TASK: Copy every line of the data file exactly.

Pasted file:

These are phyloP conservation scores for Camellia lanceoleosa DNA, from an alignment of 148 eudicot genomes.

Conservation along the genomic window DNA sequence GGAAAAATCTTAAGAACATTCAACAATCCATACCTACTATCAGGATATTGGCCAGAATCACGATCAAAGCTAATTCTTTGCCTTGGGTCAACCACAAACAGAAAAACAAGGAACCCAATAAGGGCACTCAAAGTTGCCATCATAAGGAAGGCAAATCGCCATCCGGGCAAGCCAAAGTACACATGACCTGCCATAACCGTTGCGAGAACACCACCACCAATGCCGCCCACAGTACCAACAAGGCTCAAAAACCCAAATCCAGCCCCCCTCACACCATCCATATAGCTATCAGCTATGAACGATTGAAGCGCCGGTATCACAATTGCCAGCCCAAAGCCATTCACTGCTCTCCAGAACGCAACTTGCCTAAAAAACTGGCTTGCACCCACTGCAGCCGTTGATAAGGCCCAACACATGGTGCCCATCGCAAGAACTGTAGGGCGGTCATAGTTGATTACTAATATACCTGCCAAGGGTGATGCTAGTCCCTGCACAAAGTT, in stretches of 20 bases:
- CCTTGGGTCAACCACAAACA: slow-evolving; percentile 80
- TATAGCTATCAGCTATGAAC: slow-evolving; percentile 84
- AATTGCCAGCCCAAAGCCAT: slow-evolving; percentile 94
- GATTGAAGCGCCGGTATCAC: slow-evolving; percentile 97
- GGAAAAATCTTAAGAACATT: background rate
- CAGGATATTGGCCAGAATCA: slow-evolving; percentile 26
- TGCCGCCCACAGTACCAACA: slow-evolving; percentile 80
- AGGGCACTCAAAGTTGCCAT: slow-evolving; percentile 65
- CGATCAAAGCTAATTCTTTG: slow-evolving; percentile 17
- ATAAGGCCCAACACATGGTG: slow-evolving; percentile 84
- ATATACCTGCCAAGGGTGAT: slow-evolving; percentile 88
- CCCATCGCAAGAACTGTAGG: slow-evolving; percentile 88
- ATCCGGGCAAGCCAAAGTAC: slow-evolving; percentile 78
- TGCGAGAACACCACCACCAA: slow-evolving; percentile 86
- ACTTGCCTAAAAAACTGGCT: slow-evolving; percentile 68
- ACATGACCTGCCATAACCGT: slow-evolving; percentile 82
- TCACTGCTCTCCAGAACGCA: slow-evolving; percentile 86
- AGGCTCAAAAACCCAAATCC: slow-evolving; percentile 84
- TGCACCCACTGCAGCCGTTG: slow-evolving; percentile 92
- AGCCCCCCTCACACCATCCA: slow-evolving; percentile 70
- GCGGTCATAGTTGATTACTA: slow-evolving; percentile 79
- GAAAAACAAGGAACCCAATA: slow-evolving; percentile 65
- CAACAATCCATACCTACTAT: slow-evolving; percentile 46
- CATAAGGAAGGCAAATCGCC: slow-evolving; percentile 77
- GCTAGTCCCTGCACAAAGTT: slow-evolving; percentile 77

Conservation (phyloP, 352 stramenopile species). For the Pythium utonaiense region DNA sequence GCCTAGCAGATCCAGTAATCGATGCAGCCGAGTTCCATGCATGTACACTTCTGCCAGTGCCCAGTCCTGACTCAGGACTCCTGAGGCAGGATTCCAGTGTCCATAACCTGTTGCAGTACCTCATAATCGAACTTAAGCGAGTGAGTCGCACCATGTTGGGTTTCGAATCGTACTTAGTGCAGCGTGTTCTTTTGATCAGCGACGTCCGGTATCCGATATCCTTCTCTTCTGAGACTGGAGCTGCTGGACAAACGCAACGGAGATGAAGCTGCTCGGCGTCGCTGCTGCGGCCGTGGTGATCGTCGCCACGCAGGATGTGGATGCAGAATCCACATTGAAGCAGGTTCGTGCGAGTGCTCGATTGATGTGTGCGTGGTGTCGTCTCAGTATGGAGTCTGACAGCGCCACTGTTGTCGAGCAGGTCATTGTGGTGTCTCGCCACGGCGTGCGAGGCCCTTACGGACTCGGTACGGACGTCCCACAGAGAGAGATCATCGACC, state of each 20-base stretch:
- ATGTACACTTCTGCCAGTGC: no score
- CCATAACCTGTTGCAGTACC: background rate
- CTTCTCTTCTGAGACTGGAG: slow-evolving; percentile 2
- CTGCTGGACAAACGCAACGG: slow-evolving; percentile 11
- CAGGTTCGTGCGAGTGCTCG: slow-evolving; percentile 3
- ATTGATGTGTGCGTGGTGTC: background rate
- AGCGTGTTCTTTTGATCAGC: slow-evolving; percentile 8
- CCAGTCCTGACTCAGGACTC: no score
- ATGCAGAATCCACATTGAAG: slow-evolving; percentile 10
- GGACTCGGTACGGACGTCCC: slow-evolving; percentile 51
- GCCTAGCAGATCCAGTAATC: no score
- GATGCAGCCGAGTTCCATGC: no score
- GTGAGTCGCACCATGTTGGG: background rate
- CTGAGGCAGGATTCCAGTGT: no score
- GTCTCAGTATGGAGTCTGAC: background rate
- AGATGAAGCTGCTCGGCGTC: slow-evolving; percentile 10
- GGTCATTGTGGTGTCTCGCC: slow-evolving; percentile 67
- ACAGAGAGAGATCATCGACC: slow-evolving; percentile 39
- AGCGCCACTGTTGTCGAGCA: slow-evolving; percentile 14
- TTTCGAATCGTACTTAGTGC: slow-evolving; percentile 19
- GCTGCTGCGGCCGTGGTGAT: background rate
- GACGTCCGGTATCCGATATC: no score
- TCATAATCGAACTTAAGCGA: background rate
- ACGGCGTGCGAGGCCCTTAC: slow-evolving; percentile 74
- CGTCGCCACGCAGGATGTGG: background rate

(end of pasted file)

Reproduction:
These are phyloP conservation scores for Camellia lanceoleosa DNA, from an alignment of 148 eudicot genomes.

Conservation along the genomic window DNA sequence GGAAAAATCTTAAGAACATTCAACAATCCATACCTACTATCAGGATATTGGCCAGAATCACGATCAAAGCTAATTCTTTGCCTTGGGTCAACCACAAACAGAAAAACAAGGAACCCAATAAGGGCACTCAAAGTTGCCATCATAAGGAAGGCAAATCGCCATCCGGGCAAGCCAAAGTACACATGACCTGCCATAACCGTTGCGAGAACACCACCACCAATGCCGCCCACAGTACCAACAAGGCTCAAAAACCCAAATCCAGCCCCCCTCACACCATCCATATAGCTATCAGCTATGAACGATTGAAGCGCCGGTATCACAATTGCCAGCCCAAAGCCATTCACTGCTCTCCAGAACGCAACTTGCCTAAAAAACTGGCTTGCACCCACTGCAGCCGTTGATAAGGCCCAACACATGGTGCCCATCGCAAGAACTGTAGGGCGGTCATAGTTGATTACTAATATACCTGCCAAGGGTGATGCTAGTCCCTGCACAAAGTT, in stretches of 20 bases:
- CCTTGGGTCAACCACAAACA: slow-evolving; percentile 80
- TATAGCTATCAGCTATGAAC: slow-evolving; percentile 84
- AATTGCCAGCCCAAAGCCAT: slow-evolving; percentile 94
- GATTGAAGCGCCGGTATCAC: slow-evolving; percentile 97
- GGAAAAATCTTAAGAACATT: background rate
- CAGGATATTGGCCAGAATCA: slow-evolving; percentile 26
- TGCCGCCCACAGTACCAACA: slow-evolving; percentile 80
- AGGGCACTCAAAGTTGCCAT: slow-evolving; percentile 65
- CGATCAAAGCTAATTCTTTG: slow-evolving; percentile 17
- ATAAGGCCCAACACATGGTG: slow-evolving; percentile 84
- ATATACCTGCCAAGGGTGAT: slow-evolving; percentile 88
- CCCATCGCAAGAACTGTAGG: slow-evolving; percentile 88
- ATCCGGGCAAGCCAAAGTAC: slow-evolving; percentile 78
- TGCGAGAACACCACCACCAA: slow-evolving; percentile 86
- ACTTGCCTAAAAAACTGGCT: slow-evolving; percentile 68
- ACATGACCTGCCATAACCGT: slow-evolving; percentile 82
- TCACTGCTCTCCAGAACGCA: slow-evolving; percentile 86
- AGGCTCAAAAACCCAAATCC: slow-evolving; percentile 84
- TGCACCCACTGCAGCCGTTG: slow-evolving; percentile 92
- AGCCCCCCTCACACCATCCA: slow-evolving; percentile 70
- GCGGTCATAGTTGATTACTA: slow-evolving; percentile 79
- GAAAAACAAGGAACCCAATA: slow-evolving; percentile 65
- CAACAATCCATACCTACTAT: slow-evolving; percentile 46
- CATAAGGAAGGCAAATCGCC: slow-evolving; percentile 77
- GCTAGTCCCTGCACAAAGTT: slow-evolving; percentile 77

Conservation (phyloP, 352 stramenopile species). For the Pythium utonaiense region DNA sequence GCCTAGCAGATCCAGTAATCGATGCAGCCGAGTTCCATGCATGTACACTTCTGCCAGTGCCCAGTCCTGACTCAGGACTCCTGAGGCAGGATTCCAGTGTCCATAACCTGTTGCAGTACCTCATAATCGAACTTAAGCGAGTGAGTCGCACCATGTTGGGTTTCGAATCGTACTTAGTGCAGCGTGTTCTTTTGATCAGCGACGTCCGGTATCCGATATCCTTCTCTTCTGAGACTGGAGCTGCTGGACAAACGCAACGGAGATGAAGCTGCTCGGCGTCGCTGCTGCGGCCGTGGTGATCGTCGCCACGCAGGATGTGGATGCAGAATCCACATTGAAGCAGGTTCGTGCGAGTGCTCGATTGATGTGTGCGTGGTGTCGTCTCAGTATGGAGTCTGACAGCGCCACTGTTGTCGAGCAGGTCATTGTGGTGTCTCGCCACGGCGTGCGAGGCCCTTACGGACTCGGTACGGACGTCCCACAGAGAGAGATCATCGACC, state of each 20-base stretch:
- ATGTACACTTCTGCCAGTGC: no score
- CCATAACCTGTTGCAGTACC: background rate
- CTTCTCTTCTGAGACTGGAG: slow-evolving; percentile 2
- CTGCTGGACAAACGCAACGG: slow-evolving; percentile 11
- CAGGTTCGTGCGAGTGCTCG: slow-evolving; percentile 3
- ATTGATGTGTGCGTGGTGTC: background rate
- AGCGTGTTCTTTTGATCAGC: slow-evolving; percentile 8
- CCAGTCCTGACTCAGGACTC: no score
- ATGCAGAATCCACATTGAAG: slow-evolving; percentile 10
- GGACTCGGTACGGACGTCCC: slow-evolving; percentile 51
- GCCTAGCAGATCCAGTAATC: no score
- GATGCAGCCGAGTTCCATGC: no score
- GTGAGTCGCACCATGTTGGG: background rate
- CTGAGGCAGGATTCCAGTGT: no score
- GTCTCAGTATGGAGTCTGAC: background rate
- AGATGAAGCTGCTCGGCGTC: slow-evolving; percentile 10
- GGTCATTGTGGTGTCTCGCC: slow-evolving; percentile 67
- ACAGAGAGAGATCATCGACC: slow-evolving; percentile 39
- AGCGCCACTGTTGTCGAGCA: slow-evolving; percentile 14
- TTTCGAATCGTACTTAGTGC: slow-evolving; percentile 19
- GCTGCTGCGGCCGTGGTGAT: background rate
- GACGTCCGGTATCCGATATC: no score
- TCATAATCGAACTTAAGCGA: background rate
- ACGGCGTGCGAGGCCCTTAC: slow-evolving; percentile 74
- CGTCGCCACGCAGGATGTGG: background rate